Can an Old Accident on my Record Affect the Value of a New Accident Claim?

Posted on behalf of Pfeifer Morgan & Stesiak

on March 3, 2022

. Updated on April 12, 2022


man at table with model carsInsurance companies often go to great lengths to deny or devalue injury claims to avoid having to pay out compensation. This includes using information about your past, including old accidents.

If you were injured in an accident caused by someone else’s negligence and need help filing a claim for compensation, call our experienced car accident lawyers in South Bend. We offer a free consultation to determine your legal options.

Below, we discuss why you should disclose prior accidents to avoid the insurance company diminishing the value of your claim by using an old crash against you.

Should I Disclose Prior Accidents?

It is important to always disclose information that could be relevant to your claim to your attorney. Doing so will help establish the facts your attorney needs to build a strong case for compensation.

While you may be hesitant to discuss something you believe could hurt your case with your attorney, it is important to note that attorney-client privilege helps keep communications between you and your lawyer private. This privilege exists to encourage clients to have open conversations with their attorney about their case to help the attorney fully understand the situation.

Honesty with your attorney will likely work to your advantage because you can discuss things like prior accidents and injuries with your attorney before doing so with the insurance company. This can help you and your attorney work out a strategy for how to disclose the information when it becomes relevant to your new claim.

What Steps Should I Take When Disclosing an Old Accident?

It is important to note that you may not always have to disclose an old accident. If it comes up, you will need to deal with it, but it might not come up. It is important not to disclose the accident at the wrong moment.

The wrong moment to disclose an old accident is when you initially file an injury claim. The insurance company may ask you to provide a recorded statement and they may ask you about things like prior accidents, but you are not under any legal obligation to disclose that information. In fact, you should direct any questions from the insurance company to your attorney so he or she may help you provide a factual and accurate answer that will help protect the value of your claim.

Later in the legal process, you may be required to answer questions about your driving record and prior accidents. This is when preparing your answer with an attorney may be beneficial. In most cases, the legal requirement to disclose this comes during the discovery phase after a lawsuit has been filed.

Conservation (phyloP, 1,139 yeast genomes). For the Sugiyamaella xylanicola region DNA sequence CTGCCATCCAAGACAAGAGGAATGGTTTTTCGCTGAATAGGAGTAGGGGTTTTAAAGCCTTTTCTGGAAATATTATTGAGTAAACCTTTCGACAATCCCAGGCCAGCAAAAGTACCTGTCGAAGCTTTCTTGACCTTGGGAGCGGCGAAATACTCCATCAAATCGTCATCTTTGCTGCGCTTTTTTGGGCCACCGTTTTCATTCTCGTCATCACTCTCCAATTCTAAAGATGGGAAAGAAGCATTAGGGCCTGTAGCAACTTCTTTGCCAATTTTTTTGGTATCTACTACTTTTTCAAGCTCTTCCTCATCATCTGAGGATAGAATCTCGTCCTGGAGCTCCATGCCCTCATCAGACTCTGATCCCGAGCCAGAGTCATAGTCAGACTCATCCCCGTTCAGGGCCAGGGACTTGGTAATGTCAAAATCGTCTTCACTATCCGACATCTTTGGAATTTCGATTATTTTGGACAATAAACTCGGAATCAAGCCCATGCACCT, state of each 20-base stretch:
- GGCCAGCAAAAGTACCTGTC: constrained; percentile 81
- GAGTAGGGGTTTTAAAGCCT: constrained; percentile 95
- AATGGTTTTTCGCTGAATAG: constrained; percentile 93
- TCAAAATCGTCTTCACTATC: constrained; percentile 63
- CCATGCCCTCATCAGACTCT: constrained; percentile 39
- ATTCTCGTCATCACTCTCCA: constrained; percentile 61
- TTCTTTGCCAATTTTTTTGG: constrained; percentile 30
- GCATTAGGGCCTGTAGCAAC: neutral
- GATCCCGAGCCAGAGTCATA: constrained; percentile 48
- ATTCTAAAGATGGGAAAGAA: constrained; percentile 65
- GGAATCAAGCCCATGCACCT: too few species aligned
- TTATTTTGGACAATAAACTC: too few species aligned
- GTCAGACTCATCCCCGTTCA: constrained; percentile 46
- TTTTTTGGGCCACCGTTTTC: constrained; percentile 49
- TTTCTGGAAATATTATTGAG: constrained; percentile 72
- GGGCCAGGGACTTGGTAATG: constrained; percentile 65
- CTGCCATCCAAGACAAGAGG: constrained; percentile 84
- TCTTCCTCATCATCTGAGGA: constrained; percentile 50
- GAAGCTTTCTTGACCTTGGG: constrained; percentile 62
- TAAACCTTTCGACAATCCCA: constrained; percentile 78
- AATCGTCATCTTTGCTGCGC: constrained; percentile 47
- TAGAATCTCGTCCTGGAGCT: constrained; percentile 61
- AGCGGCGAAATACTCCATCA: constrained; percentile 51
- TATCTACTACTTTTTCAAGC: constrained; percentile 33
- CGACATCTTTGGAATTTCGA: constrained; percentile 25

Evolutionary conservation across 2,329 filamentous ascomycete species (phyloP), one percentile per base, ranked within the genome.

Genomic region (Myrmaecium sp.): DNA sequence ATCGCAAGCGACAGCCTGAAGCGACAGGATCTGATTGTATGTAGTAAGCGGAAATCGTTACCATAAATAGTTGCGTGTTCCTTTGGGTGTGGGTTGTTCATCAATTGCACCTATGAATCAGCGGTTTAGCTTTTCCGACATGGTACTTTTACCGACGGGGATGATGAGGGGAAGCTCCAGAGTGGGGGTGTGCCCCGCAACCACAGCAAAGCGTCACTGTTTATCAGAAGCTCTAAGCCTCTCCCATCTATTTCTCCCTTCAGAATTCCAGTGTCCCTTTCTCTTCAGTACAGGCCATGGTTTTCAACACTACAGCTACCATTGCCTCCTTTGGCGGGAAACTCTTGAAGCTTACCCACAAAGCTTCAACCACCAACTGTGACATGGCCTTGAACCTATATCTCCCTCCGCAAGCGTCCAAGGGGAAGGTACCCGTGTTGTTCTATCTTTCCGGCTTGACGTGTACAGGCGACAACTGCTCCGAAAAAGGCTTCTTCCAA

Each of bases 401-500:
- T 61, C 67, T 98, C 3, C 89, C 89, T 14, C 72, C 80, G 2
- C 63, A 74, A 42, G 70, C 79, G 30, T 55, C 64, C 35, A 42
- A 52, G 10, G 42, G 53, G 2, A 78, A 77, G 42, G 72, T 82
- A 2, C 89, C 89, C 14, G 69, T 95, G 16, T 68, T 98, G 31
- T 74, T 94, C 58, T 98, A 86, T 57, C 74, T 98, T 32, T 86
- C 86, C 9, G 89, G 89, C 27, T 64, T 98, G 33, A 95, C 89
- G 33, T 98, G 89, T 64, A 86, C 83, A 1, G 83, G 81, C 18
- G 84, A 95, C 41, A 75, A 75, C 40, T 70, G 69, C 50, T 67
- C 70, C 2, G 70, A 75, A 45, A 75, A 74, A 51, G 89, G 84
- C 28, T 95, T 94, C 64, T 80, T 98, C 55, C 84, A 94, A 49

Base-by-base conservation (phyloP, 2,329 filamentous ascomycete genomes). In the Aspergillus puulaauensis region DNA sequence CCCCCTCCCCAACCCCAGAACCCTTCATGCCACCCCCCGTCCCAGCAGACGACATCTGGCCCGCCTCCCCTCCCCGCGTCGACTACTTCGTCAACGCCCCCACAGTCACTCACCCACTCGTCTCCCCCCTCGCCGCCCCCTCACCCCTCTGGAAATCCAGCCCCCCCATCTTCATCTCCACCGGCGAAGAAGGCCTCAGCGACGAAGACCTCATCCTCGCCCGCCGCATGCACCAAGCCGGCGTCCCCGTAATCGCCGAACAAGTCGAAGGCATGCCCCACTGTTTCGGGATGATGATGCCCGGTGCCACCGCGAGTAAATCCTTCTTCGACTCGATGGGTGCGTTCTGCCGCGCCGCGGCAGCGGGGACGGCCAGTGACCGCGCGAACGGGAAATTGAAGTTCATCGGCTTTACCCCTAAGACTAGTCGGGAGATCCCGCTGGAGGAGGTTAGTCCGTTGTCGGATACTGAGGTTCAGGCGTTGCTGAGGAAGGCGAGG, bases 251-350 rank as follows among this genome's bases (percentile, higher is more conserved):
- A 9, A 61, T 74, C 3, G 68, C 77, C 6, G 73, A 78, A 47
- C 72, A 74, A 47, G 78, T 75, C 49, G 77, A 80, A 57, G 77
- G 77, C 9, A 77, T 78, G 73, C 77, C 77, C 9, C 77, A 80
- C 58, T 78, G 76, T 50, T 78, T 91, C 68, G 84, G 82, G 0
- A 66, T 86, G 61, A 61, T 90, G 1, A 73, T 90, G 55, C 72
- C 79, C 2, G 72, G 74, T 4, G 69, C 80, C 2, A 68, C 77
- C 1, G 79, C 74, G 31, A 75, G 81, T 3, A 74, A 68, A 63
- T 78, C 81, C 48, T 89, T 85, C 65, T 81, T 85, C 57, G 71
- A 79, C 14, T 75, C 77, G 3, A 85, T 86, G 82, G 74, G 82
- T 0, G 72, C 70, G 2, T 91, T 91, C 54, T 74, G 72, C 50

It is important to note that if you are filing a claim with an insurance company you have dealt with before on a prior accident, or even your own insurance company that handled an old claim, a prior accident is likely already on record. That is why it is imperative that you never lie about or try to cover up an old accident. Doing so could be counterproductive to your legal pursuit of compensation.

Will the Insurance Company Try to Use an Old Accident Against Me?

Yes, the insurance company is going to try a variety of tactics to deny or devalue your injury claim. If you have a prior accident on your record, the insurance company may try to make several excuses to deny or devalue your case for compensation.

One of those excuses could be blaming your current injuries on an old accident. The insurance company may claim they bear no legal responsibility to pay for your damages because you were injured in a crash that was not caused by their insured driver.

In some cases, this could be true. You may have suffered an injury in an old accident and those injuries may have been aggravated in the new accident. However, you may be eligible to recover compensation for aggravation of a preexisting condition.

If a driver’s negligent actions caused an accident that aggravated an old injury, and you required medical treatment, that driver may be held liable for damages you incurred for your aggravated injuries. Therefore, the insurance company should pay your compensation.

Another argument the insurance company may try to use is that you are a negligent driver because of an old accident you caused. However, your role in a past accident has no bearing on whether you may have been at fault for the current accident.

Call an Experienced Attorney Today

If you are concerned about how the insurance company may try to use a prior accident to deny your injury claim, you should strongly consider speaking to an experienced attorney.

For decades our lawyers have worked hard to fight for the compensation our clients need to pay for medical bills, lost wages and other damages. Let us do the same for you.

We offer a free consultation and there are no fees while we work on your case.

We do not get paid unless you do. Call (574) 444-0741 today.

Pfeifer, Morgan & Stesiak

Serious Attorneys for Serious Cases